Inauguration Invites Online Participation

Jan 22, 2009 2:01 PM. All work by , , ,

BOSTON—Over a million Americans will be able to tell their children exactly where they were when the first black man became President—on Facebook. Just before Barack Obama gave his inaugural address, more than 1.3 million users tuned-in to CNN’s coverage on Facebook.com.

The presence on Facebook was more than half the number of visitors who filled the streets, fields and bars of the capital that day. Although live video broadcasts of a presidential inauguration have been available online since 1997, this year could be the first time the entire world has been asked to do more than just hear it or watch it.

Social networking websites like Facebook and Twitter teamed up with media outlets CNN and Current TV to experiment with this year’s coverage. Both of the social networks allowed online members to comment alongside a streaming broadcast of the inauguration, making each site a digital living room where anyone on the Internet could watch and chat about presidential politics.

“Everyone is usually in their secluded little [space],” said media analyst Steve Garfield, “just consuming, versus leaning forward and participating.” A multimedia journalist himself, Garfield said that he was impressed by the service provided by Facebook and CNN. He predicted that the success of the digital broadcast is only the start of good things to come from the interactive feature.

“I think that with technology like this, you might see more people interested in participating in [politics] when it becomes as easy as Facebook just made it,” Garfield said.

Until recently, online conversations were typically restricted to chat rooms, said Garfield. A less popular method of conversing is through Internet relay chats (IRC), which let multiple people share and discuss content through a web browser. The inaugural coverage, suggested Garfield, was a culmination of these past innovations that made Facebook and Twitter a place where people could watch and listen together.

“It’s not essential,” Garfield said, hesitantly, “but it adds value to certain people who are interested in community.”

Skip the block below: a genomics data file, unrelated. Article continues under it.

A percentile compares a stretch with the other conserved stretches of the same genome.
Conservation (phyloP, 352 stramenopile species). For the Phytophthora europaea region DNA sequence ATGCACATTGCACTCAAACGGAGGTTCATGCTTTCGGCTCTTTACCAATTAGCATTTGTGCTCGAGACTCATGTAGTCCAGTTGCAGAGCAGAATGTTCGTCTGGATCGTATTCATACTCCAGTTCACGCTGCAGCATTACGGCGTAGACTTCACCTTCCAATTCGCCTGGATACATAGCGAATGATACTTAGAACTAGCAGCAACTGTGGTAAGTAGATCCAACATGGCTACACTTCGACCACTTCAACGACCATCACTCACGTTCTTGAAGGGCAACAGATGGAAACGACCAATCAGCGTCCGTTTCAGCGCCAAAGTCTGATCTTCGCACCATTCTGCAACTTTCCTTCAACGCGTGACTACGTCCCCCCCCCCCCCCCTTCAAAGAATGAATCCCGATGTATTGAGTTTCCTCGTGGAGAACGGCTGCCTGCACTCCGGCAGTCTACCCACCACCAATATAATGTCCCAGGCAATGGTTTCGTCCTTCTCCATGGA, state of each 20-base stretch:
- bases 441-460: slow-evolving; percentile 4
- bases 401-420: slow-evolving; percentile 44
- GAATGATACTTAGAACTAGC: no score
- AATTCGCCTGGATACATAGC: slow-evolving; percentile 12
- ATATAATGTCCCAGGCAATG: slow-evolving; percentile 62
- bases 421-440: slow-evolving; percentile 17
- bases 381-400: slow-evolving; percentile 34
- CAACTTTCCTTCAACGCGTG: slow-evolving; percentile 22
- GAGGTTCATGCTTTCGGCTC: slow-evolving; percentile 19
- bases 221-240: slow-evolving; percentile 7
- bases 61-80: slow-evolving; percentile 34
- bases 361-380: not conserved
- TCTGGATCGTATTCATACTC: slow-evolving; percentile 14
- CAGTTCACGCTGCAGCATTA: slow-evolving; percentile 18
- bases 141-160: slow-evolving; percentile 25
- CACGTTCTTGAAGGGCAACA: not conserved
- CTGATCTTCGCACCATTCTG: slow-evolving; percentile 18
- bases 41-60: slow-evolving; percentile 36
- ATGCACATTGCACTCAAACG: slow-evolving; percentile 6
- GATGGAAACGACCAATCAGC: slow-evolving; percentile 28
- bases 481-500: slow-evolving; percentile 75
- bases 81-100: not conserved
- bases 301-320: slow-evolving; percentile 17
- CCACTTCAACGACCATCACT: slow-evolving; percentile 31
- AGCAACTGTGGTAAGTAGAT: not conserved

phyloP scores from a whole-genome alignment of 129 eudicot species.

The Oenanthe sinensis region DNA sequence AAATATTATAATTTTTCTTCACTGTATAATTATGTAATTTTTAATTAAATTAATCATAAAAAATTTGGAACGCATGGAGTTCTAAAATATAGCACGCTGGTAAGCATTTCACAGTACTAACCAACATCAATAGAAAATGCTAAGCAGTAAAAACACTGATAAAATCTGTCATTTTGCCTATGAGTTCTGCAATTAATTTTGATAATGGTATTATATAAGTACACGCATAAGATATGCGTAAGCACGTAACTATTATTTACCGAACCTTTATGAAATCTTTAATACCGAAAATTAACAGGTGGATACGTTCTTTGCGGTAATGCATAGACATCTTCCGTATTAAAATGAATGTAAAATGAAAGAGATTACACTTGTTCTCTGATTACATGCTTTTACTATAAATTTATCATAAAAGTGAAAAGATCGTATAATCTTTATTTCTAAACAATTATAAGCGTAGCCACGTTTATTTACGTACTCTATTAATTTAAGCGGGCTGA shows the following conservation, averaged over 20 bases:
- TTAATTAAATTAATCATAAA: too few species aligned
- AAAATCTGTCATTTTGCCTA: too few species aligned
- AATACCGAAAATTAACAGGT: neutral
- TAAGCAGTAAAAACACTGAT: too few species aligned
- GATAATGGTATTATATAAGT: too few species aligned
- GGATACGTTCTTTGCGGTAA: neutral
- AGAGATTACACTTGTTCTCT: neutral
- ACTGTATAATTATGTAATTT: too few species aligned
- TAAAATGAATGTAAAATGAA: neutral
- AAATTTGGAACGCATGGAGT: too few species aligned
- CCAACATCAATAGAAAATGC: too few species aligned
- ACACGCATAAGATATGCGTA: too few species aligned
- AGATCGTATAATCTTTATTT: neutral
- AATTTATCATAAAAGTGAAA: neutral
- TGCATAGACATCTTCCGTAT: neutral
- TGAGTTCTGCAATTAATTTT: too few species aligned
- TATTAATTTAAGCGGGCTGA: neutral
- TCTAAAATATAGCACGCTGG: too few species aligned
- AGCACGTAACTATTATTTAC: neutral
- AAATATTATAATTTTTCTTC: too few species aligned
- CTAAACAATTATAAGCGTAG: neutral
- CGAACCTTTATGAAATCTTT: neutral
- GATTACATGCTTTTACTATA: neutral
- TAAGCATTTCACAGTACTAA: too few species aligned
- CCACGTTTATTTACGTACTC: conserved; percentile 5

According to a statement released by CNN, the online community at CNN.com Live totaled over 18.8 million people between the hours of 6 a.m. and 1 p.m., breaking a record of 5.3 million viewers that was set on Election Day.

Prior to the inauguration, Tobe Berkovitz, a media analyst and professor of communication at Boston University, said he expected fewer people to rely on the web for inaugural coverage.

“I think when you have an event like the inauguration,” Berkovitz began, “the mainstream media becomes more significant.” He argued that this inauguration emphasized new media strategies more than tech innovations, and he predicted that media networks would rely mostly on television as their main outlet.

“People would rather watch [the inauguration] on a flat screen television than on their computer, iPhone or Blackberry,” said Berkovitz.

In an article from NewTeeVee.com, a corporate social network for developers of video hosting sites, writer Stacey Higginbotham recommended “ditching” the online version of the inauguration and simply watching it on television. According to Higginbotham, CNN, ABC and C-SPAN all malfunctioned at least once during their broadcasts. To her, missing even a second of the inauguration was not worth chatting online during the event. Higginbotham’s article attracted several comments from people who experienced interruptions and delays in their own broadcasts. Others wrote that their computer screens were just too small to allow them to fully enjoy the historic moment.

When asked how he watched the event, Garfield admitted that he opted to watch the inauguration on television. “But just before the swearing in, I was watching the CNN.com Live coverage with Facebook,” Garfield said with a laugh.



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